Katy Evans-Bush

[first published on Katy’s blog Baroque in Hackney]

Norman Geras

It’s a commonplace, on hearing of the death of someone, to say we’re ‘shocked’ or ‘saddened’. The news that Norman Geras has died is prompting these words more than most I can recall. A shock. A sad, sad shock. And it makes me sad to see his picture and his name like that at the top of this post.

Back in the day, I started a blog, and called it Baroque in Hackney. Then, wondered what on earth I was doing, and in the course of working it out I got interested in what other blogs were doing. So I read blogs, and read and read them. For months I did little else: all sorts of blogs. Book blogs, personal blogs, silly blogs and arty blogs, and lots and lots of political blogs. And among those political blogs was one unlike all the others: a sane, intellectually rigorous, carefully reasoned, often amusing, and usually madly prolific blog, with the says-on-the-tin title of Normblog. It was the blog of Norman Geras, a Marxist academic and writer, cricket fan, reader, movie buff, and country music enthusiast, who would blog several times a day—just quickly—about whatever had come up in the news, or what he was reading, and wanted to untangle his thoughts on. It was a politics blog the way this is a poetry blog: politics, plus everything else, a daily intellectual life filtered through a cast of mind. Gentle but razor-sharp paragraphs, using persistent (never bullying or unkind) logic to get to the crux of an argument or a position. Norm was a philosopher. You trusted implicitly what he said, and you trusted in his decency, even if you didn’t yourself agree with the position he arrived at. (I’m more of a pacifist, to put it mildly, for example.)

Norm was one of the four original authors of the Euston Manifesto, a controversial document whose position included support for invading Iraq—on the irrefutable grounds that we we have a moral duty in this world to defend one another from tyranny—and his posts on various subjects caused no end of ructions on no end of other political blogs. (Just now I even found a German one from last month, calling him ‘Norman Gasbag Geras’. Charming.) But Norm sailed through the blogosphere like a ship of calm, carefully thinking things through and expressing them with a precision that left no room for histrionics. Nick Cohen has written very descriptively about Norm’s forensic reasoning technique. Indeed, he was unafraid even to take on the subject of Israel/Palestine/anti-semitism/anti-Zionism, etc etc—a subject I normally try to avoid like the plague, which is a very un-Normlike way of dealing with things. And he might well follow up such a post with one about a song, or a cricket match. It has been said that he even made cricket interesting, but I’m not sure I can follow quite so far… And he loved Jane Austen. If I recall correctly he might have reread her books once a year. You have to love that.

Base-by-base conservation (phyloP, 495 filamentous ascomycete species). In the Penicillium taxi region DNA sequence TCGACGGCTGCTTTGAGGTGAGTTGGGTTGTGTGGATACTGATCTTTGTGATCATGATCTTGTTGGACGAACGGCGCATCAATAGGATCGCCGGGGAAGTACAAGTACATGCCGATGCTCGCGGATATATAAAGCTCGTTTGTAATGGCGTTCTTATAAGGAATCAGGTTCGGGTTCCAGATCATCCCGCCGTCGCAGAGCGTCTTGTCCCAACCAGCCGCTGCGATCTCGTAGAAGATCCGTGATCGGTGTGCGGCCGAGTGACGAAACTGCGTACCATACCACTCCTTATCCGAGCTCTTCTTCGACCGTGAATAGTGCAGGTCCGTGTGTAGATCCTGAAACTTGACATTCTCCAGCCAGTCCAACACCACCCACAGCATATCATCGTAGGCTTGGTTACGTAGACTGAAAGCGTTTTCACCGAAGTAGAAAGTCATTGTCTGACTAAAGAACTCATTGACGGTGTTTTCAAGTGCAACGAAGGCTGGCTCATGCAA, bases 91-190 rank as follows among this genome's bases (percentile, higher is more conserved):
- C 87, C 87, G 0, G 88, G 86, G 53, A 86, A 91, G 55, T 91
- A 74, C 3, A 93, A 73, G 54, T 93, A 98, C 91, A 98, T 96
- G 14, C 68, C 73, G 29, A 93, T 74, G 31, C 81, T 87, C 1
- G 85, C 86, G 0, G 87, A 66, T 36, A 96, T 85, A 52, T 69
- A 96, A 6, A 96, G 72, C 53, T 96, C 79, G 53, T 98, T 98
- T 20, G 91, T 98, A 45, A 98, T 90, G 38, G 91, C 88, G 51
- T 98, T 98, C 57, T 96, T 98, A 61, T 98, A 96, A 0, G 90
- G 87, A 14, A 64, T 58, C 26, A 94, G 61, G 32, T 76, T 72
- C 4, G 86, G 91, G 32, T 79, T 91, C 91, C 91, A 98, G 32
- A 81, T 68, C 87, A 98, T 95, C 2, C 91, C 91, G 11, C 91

Norm’s blog was a very generous arm of the blogosphere, embracing other blogs: he ran a longstanding series of interviews with bloggers, and another series where he invited writers to write about a book they love. You didn’t have to be a famous writer. So his blog felt like a community, and a branch line of his own enthusiasm—though he never tried to control what anyone wrote on it. This weekend my Facebook has been full of writers reminiscing about the mad stuff he ‘let them write’. All so different, and so interesting. This was completely in keeping with how I understood his political position—which was that we are free, and all in it together. (But he didn’t phrase it just like that.) He was generous enough to host me on the blog three times: once as a blogger, once writing about James Merrill’s poetry collection Divine Comedies, and once as part of the blog book tour for my first book. (The point here being less about me than his openhandedness, really. A real mensch, as they say in New York.)

In short, Norm was a big part of my life as a blogger, and even as a writer. He was a benignly challenging presence, a bar set high, a friend, an example. To my eternal regret, in the tail end of my annus horribilis, I somehow missed the two posts this summer where he wrote about his cancer—with characteristic balance—so when I heard he had died on Friday I had no idea he was even ill. I would certainly have wanted to at least send him an email or something, you know. Said thanks.

His last blog post—you almost wonder if he knew it was the last one, or maybe he wondered that about every post, at the end—his last post is a valedictory one, exhorting us to live and trust our own lives and our own minds. He takes apart those awful ’100 Books You Must Read’ lists, the tyranny and vapidity of them; makes a list of his own; and exhorts us, his readers, to do the same and to live by our own lists.

And now he’s gone, and we will have to do just that.

Bye Norm. Thanks.